About this book
I ntrod uction or some time 32-bit machines have been a hot topic in the world F ofPCs. It seems that more powerful operating systems will soon be displacing DOS. Meanwhile, at least in the professional literature, lively discussion has been raging about what the future standard will be. Two alternatives seem to be emerging for the domain of server operating systems: Windows NT, and UNIX variants such as UNIX VS. Windows NT Solaris 2, UnixWare, and NextStep 486. In this context OS/2 plays no significant role since it is seen more as a competitor to Windows in its current version and future 32-bit versions. We cannot yet predict which system will finally predominate. However, the significant rise in the power of hardware in recent years has unleashed the demand for a modern operating system that makes use of these developments. Under a modern server operating system, the borderline between classical UNIX workstations and high-end workstations PCs will tend to become more fluid. 1.1 Historical perspectives on Linux An extremely powerful alternative to the above proprietary systems has evolved far from all the big debates on strategy. The system is Linux, a UNIX system for Intel processors that is available for free.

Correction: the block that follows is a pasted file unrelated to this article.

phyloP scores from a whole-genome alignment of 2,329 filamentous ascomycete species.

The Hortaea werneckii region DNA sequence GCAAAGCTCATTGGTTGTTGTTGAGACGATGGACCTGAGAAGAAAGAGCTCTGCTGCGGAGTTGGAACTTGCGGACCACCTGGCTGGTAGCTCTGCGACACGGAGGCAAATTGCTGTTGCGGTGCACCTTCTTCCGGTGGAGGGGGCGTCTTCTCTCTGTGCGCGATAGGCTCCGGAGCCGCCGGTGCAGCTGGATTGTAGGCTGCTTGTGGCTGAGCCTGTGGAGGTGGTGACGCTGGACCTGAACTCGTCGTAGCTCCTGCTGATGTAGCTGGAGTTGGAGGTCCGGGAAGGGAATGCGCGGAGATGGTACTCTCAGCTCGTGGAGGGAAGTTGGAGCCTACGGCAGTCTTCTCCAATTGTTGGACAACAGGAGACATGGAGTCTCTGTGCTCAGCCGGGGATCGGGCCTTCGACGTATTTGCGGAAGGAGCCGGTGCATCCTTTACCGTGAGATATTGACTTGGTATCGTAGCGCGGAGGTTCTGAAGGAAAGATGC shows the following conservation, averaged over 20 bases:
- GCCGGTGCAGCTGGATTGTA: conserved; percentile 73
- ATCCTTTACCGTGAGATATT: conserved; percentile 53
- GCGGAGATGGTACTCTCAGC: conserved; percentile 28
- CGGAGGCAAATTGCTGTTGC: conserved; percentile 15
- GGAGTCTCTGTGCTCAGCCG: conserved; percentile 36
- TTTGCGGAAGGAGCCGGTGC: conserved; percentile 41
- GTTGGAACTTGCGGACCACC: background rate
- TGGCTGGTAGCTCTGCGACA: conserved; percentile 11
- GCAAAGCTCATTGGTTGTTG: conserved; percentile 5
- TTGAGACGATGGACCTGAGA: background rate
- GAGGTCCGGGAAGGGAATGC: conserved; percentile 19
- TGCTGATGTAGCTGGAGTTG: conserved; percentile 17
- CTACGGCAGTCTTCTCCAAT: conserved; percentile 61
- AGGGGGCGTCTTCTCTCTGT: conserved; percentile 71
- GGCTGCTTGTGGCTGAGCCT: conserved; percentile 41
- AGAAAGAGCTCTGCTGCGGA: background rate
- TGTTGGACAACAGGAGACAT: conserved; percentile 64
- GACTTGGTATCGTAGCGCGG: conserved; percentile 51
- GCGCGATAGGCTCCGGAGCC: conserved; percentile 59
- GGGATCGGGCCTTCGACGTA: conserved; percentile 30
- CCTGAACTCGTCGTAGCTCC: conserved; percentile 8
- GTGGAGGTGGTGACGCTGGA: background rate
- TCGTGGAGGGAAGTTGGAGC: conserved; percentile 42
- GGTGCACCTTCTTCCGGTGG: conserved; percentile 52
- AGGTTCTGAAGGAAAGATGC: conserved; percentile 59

DOS Firewall Internet Linux Standards UNIX Windows file system networking operating system